Getting kids to eat their veggies: tales from the trenches

Have you raised a child from infancy through adolescence and never had them go through a “picky” phase? Do your offspring eat everything you cook for them and always ask for seconds of turnips or kale? If so, congratulations! Go explore the recipes because you won’t find this section very interesting.

For the rest of us, this is where we share ideas about how to encourage our kids to eat and enjoy a vegetable-rich diet. These stories about our own struggles and successes represent a variety of cooking and parenting philosophies. We don’t claim to have a single prescription that will work for every family, but if you read through the entries below, you’re apt to find an idea or two that could work for you.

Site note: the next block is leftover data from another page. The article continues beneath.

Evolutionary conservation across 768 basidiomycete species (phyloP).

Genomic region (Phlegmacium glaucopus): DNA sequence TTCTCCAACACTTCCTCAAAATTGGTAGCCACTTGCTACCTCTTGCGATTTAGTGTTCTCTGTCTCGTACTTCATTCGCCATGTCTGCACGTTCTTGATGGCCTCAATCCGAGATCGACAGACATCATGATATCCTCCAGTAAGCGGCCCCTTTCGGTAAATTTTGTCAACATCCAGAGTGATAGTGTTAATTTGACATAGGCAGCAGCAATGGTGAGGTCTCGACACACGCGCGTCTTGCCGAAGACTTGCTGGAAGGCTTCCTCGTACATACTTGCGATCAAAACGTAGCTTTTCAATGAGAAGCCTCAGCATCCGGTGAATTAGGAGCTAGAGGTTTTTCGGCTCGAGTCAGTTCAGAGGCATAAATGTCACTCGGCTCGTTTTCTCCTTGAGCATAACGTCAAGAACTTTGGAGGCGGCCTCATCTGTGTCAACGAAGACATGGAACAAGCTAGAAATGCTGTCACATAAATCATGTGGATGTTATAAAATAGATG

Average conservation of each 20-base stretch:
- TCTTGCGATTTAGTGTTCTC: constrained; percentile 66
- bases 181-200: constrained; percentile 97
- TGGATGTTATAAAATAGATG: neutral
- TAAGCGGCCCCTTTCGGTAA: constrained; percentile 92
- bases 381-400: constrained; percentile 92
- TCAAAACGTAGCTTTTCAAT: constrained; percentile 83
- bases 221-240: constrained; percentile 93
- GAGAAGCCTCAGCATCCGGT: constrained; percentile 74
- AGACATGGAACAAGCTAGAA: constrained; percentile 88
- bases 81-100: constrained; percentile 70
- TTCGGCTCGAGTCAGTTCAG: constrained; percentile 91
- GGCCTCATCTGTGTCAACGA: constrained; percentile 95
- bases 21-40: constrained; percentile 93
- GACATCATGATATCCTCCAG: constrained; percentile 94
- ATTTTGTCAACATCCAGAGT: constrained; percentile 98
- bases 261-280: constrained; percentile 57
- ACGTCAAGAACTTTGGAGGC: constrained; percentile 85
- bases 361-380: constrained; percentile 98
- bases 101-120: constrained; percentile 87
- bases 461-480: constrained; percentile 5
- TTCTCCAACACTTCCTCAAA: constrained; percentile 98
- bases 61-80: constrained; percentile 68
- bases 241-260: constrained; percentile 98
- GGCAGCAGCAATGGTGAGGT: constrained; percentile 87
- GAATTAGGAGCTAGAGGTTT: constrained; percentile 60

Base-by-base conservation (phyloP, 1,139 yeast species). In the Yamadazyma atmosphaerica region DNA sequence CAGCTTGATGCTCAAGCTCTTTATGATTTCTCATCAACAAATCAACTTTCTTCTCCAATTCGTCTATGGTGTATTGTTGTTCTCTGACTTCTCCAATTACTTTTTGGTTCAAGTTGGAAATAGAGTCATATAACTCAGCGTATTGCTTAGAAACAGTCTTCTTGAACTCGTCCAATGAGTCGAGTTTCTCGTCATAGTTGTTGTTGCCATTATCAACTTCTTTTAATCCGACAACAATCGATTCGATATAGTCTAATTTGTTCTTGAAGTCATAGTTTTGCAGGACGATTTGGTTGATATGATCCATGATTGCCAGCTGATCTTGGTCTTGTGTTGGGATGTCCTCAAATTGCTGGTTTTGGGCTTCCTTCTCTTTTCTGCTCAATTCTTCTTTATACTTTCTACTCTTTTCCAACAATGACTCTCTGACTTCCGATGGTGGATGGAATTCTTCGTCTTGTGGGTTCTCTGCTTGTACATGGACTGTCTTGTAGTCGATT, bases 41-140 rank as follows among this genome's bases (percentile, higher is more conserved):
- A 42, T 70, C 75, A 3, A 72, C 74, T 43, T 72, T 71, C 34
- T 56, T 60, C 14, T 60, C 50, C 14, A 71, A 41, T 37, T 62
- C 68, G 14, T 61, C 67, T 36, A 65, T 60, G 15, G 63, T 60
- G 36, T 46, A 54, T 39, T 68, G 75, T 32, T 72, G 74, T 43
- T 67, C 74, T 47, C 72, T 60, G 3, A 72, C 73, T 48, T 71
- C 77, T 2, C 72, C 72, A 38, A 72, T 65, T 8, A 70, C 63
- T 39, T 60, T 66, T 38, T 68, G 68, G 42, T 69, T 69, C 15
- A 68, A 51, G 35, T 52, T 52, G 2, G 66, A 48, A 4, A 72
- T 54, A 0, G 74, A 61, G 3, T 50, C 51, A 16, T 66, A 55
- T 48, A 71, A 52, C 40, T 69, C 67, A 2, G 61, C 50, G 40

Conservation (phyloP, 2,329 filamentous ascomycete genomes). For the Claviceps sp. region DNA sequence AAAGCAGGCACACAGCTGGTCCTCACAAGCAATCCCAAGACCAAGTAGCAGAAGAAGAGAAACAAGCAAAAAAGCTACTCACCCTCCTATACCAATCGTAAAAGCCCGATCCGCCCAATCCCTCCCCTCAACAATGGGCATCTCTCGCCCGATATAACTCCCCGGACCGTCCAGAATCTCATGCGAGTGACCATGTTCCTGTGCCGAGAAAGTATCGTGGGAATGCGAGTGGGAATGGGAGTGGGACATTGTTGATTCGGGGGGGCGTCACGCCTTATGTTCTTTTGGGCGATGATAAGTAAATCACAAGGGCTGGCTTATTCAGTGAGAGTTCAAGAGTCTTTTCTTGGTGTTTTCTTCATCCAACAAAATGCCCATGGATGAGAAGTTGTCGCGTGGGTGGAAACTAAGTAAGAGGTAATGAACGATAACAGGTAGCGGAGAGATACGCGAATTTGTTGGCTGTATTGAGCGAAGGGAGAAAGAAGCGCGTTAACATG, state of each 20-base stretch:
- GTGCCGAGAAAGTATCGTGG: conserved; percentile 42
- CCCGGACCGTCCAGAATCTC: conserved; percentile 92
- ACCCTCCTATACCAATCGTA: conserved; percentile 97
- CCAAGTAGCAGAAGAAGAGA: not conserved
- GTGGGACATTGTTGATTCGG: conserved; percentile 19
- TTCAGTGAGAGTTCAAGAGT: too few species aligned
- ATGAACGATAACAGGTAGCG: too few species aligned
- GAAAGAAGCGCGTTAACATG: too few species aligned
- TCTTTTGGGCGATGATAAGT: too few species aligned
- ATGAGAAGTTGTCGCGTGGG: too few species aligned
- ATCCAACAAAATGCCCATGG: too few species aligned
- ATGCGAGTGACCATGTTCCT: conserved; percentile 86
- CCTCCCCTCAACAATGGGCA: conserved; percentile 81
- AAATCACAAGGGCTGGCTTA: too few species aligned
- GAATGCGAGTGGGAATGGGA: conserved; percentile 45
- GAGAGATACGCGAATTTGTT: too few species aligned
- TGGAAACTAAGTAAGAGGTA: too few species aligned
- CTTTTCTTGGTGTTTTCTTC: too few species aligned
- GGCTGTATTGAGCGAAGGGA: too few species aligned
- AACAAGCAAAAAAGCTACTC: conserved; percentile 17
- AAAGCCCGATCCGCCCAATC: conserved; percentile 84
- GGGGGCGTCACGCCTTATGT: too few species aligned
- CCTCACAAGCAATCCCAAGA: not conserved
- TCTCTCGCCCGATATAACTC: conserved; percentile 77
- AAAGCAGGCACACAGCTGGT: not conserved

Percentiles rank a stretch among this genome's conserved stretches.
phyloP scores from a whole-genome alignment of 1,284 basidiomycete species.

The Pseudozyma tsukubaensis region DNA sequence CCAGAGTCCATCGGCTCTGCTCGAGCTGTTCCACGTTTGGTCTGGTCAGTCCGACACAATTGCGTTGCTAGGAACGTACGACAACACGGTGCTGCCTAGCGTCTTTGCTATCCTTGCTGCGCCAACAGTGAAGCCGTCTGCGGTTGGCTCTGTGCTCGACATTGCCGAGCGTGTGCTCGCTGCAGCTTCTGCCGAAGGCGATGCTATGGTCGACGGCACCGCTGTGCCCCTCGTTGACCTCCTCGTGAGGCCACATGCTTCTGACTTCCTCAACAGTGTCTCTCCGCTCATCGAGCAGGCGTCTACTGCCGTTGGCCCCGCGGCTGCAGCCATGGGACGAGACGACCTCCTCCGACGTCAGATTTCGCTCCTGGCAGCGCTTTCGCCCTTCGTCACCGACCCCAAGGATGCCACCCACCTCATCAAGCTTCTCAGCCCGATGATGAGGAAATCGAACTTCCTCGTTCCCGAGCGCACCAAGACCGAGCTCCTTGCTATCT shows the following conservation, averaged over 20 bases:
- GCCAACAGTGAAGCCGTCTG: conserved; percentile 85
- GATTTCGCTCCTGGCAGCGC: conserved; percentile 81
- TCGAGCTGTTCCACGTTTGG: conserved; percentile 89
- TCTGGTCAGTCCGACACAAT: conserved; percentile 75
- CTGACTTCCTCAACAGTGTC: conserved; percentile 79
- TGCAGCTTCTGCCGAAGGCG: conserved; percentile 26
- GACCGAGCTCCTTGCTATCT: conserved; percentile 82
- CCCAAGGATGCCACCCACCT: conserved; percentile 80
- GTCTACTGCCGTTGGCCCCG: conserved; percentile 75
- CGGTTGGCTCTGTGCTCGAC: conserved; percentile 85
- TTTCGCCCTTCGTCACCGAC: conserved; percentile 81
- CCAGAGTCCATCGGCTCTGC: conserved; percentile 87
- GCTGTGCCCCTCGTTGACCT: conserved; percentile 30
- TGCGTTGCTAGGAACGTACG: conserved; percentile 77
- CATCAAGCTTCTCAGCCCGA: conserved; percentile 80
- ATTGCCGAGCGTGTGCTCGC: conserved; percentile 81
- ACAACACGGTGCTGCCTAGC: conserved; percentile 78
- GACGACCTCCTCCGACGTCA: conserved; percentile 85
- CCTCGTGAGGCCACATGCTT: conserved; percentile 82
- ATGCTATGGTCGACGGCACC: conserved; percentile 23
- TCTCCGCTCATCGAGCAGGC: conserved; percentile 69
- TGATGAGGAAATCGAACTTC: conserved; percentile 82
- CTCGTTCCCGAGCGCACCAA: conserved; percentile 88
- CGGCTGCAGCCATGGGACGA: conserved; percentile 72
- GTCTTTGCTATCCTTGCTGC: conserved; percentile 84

Just try it, OK?

Establishing a requirement that children take “no thank you” bites of foods they don't want can help ease dinner-table tension.

Learning by shopping

Food shopping with a crying infant, a rambunctious toddler, or an impatient tween may not sound like your idea of fun, but it can be a great educational opportunity.

Play with your food

Sometimes a little fun and games is all that’s needed to make children want to eat their veggies.

Redefining “kid-friendly”

Step away from the frozen chicken nuggets! Here are some tips for making nutritious, home-cooked meals more appealing to little ones.

The garden connection

A vegetable garden is a great way to get children interested in the food on their plates. Here are some tips for successful gardening with kids.

Understanding your picky eater

An expert in applied behavior analysis explains how this technique can be used to understand and modify a child's eating habits.